Create copyright concern
IT'S TIME to take the campaign on copyright and authors' rights beyond the people directly involved. London Freelance Branch asks you to write to your MP to raise their awareness. The November 2001 Freelance included a draft on which you can base a letter from your own experience, and a mini-poster setting out some reasons why creators' rights are important as a matter of public policy, not just as a matter of our livelihoods and reputations.
We also present a reminder of what your rights as a creator in fact are. Don't hesitate to ask the Freelance Office for extra copies of this issue for anyone who may find them informative: do send a stamped addressed envelope.
The NUJ nationally is campaigning to raise awareness through the Creators' Rights Alliance (CRA). Carmel Bedford writes:
The CRA met regulators of the music industry and of the press and government policy advisors at the Department of Culture, Media and Sport (DCMS) on 14 September. CRA representatives included John Foster of the NUJ, Howard Evans of the Musicians' Union, Charles Marriott of the Directors' Guild, Bernie Corbett of the Writers' Guild, David Ferguson of the British Academy of Composers and Songwriters and CRA Chair, and me as CRA Administrator. Concerns raised included attempts by broadcasters to demand the signing away of all rights in the face of blacklisting. "It's interesting that since the creation of the CRA, some of our member organisations have experienced a dramatically better relationship with the BBC", Ferguson told the meeting, "However, relations with the producers and independent broadcasters remain deeply depressing".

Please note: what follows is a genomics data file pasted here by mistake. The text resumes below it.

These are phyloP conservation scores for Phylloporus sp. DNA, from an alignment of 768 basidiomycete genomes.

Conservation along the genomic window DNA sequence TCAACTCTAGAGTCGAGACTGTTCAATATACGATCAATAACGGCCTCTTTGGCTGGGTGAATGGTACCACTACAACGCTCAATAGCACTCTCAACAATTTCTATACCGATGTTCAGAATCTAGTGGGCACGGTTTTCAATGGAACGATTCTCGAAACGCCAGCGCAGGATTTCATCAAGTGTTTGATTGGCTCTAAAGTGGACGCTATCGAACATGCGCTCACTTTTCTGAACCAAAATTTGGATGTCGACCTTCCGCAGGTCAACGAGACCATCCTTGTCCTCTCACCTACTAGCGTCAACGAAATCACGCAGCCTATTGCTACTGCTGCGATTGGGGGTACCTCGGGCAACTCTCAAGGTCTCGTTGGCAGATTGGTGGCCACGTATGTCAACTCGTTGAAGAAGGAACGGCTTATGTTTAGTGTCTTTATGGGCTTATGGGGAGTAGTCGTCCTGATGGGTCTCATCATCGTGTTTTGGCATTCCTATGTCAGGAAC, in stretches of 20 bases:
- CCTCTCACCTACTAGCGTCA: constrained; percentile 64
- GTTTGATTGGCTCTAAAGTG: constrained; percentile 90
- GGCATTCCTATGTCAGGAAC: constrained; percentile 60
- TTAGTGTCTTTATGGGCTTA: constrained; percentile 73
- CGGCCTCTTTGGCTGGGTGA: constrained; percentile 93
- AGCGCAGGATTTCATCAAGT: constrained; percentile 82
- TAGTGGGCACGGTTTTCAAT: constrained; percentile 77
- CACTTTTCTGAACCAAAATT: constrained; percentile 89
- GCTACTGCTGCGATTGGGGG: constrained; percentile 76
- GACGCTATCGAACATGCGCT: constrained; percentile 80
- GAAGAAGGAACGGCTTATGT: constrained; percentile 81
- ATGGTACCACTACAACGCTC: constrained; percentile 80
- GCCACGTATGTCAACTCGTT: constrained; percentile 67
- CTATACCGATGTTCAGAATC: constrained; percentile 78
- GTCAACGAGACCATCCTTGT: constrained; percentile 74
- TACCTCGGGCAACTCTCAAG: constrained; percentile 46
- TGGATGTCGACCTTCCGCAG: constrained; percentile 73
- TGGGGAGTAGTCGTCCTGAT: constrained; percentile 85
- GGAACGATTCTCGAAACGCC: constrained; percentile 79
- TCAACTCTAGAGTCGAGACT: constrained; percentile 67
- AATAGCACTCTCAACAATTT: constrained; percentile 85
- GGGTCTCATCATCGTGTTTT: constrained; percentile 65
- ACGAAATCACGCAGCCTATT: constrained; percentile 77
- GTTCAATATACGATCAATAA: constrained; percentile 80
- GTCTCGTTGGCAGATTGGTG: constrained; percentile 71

David's overall impression was of a positive response to CRA concerns, particularly on moral rights and the needs of the freelance creative community. Sally Edgington of the DCMS agreed to meet with the CRA six-monthly and urged the CRA to consult with the Copyright Directorate within the Department of Trade and Industry.